Big news in the world of the Portland-Vancouver $4.2 billion bridge: a U.S. Representative has joined the chorus of voices criticizing the financing plan for the 12 lane bridge.
"I didn't invent mathematics, but I try to listen to it. And if the numbers aren't there, the numbers aren't there," said Representative Brian Baird (D-Vancouver) Tuesday in a highly critical article on the front page of the Clark County Columbian. Baird says the federal government will likely only contribute $200-300 million to the Columbia River Crossing Project — the CRC staff's financing plan banked on $400 to $600 million. Baird also believes that the planned bridge tolls ($1-$2) won't be high enough to cover the cost of construction. I can't find the article on the Columbian's completely inscrutable website but luckily someone emailed me a pdf of the front page for your reading pleasure.
The Columbian staff followed up with an editorial Wednesday morning, quoting Baird again at length:
"The (bridge planners') attitude is first, 'What do we want to build?' and then, 'How do we pay for it?'" He believes that process should be reversed: Count your money before choosing the color of the Rolls Royce's upholstery. You might find out you can't afford a Rolls.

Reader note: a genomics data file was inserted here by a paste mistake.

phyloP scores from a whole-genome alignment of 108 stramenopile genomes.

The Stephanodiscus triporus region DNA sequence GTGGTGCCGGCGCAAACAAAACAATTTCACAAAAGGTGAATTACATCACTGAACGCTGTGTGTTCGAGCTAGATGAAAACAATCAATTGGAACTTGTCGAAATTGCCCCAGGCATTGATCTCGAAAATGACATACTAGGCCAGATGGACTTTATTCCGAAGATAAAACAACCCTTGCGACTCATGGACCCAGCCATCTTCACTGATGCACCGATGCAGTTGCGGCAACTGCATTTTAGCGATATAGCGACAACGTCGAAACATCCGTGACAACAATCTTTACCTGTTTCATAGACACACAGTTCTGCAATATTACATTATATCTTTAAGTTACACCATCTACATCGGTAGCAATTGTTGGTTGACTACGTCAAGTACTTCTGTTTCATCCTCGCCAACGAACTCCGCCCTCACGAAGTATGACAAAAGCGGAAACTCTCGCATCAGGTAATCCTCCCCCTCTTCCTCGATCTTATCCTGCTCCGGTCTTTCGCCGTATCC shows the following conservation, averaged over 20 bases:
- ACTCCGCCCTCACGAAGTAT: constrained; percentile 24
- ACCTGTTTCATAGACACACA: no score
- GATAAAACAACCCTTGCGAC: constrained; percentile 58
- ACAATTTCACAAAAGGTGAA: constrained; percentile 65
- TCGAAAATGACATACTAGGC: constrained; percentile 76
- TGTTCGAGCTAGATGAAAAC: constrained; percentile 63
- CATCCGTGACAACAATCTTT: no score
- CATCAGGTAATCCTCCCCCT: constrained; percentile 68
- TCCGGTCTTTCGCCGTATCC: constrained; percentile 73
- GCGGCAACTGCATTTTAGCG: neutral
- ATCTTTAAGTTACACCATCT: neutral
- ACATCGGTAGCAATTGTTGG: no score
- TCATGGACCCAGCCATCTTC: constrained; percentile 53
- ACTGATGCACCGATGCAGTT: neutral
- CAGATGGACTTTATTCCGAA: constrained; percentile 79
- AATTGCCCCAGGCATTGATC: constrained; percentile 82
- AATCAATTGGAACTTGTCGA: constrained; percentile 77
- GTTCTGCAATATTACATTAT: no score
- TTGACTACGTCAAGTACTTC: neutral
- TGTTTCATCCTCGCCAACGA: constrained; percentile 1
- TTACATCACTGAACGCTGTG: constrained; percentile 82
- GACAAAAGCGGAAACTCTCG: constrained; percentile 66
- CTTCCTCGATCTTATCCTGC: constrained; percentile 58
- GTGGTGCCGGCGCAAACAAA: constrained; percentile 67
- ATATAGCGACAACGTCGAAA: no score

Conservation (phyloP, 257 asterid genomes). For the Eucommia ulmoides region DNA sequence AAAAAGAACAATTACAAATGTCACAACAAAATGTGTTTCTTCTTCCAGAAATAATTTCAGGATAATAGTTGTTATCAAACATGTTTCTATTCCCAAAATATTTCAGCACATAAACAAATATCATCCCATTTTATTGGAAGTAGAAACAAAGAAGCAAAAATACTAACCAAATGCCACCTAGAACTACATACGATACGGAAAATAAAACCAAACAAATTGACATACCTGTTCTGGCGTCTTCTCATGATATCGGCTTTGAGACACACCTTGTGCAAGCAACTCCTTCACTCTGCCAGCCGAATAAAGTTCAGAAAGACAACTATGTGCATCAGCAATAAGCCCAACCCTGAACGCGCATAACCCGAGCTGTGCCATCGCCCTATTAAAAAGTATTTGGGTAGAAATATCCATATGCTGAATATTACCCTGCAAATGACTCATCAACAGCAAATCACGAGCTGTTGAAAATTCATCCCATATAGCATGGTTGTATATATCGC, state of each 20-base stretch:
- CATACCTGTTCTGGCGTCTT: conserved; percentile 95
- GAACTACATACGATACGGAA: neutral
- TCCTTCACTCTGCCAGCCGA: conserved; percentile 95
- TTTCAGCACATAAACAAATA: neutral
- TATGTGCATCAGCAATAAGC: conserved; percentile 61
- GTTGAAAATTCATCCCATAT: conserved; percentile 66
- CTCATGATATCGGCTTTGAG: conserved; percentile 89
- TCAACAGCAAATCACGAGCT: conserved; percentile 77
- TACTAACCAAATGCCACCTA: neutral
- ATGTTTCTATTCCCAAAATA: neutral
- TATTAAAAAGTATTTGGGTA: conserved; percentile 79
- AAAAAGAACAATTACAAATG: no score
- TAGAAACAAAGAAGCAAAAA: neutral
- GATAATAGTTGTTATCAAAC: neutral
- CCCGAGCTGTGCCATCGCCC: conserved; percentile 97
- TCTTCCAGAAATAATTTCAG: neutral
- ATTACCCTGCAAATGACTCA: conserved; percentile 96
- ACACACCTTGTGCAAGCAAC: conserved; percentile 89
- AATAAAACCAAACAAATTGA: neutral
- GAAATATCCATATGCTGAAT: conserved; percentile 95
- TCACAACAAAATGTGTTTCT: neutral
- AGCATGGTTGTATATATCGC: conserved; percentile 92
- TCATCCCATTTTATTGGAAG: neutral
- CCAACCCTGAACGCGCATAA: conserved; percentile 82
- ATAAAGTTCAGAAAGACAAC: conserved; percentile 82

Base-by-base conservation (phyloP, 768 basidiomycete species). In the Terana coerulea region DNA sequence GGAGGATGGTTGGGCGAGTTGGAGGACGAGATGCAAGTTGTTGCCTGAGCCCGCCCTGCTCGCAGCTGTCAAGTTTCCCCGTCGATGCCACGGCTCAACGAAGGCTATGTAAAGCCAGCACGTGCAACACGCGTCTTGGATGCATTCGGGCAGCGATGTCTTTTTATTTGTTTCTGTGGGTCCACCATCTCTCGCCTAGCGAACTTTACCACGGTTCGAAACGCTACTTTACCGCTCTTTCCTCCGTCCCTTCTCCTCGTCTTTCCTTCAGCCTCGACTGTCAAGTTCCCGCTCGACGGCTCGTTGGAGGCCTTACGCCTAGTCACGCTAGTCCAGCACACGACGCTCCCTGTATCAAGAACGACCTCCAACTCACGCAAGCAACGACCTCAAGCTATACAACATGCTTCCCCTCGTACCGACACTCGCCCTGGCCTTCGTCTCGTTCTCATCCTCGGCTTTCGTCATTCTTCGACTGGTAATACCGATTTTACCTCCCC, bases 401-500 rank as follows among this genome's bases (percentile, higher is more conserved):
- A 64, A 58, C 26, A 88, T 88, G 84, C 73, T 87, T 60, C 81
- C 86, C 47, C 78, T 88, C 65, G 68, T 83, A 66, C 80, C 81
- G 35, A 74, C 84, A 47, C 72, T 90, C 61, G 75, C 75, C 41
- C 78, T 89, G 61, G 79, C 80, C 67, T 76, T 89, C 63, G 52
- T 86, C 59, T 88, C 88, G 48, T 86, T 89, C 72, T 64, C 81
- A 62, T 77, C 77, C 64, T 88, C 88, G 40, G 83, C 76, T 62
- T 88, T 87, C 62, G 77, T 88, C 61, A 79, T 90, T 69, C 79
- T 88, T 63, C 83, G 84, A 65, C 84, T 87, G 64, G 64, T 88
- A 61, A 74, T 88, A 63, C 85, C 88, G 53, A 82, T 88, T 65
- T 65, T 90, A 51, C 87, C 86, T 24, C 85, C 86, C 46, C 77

It's funny to hear that analogy coming from a US Representative because local economist Joe Cortright uttered an eerily similar comparison at Sunday's grassroots rally against the 12 lane bridge: "Politicians' discussion over whether this should be 10 lanes or 12 lanes sounds like a couple of middle school boys arguing over what color Lamborghini they want. They're very opinionated but they don't have the money to afford any of them."
Baird adds a critical federal perspective to a project some Oregon state reps spoke out against on Sunday. Democratic reps Nick Kahl, Jules Kopel Bailey and Jefferson Smith are all on record questioning the 12-lane option's financing plan. "Let's make sure we don't appropriate any money in Salem for this 12-lane boondoggle," said Kahl on Sunday.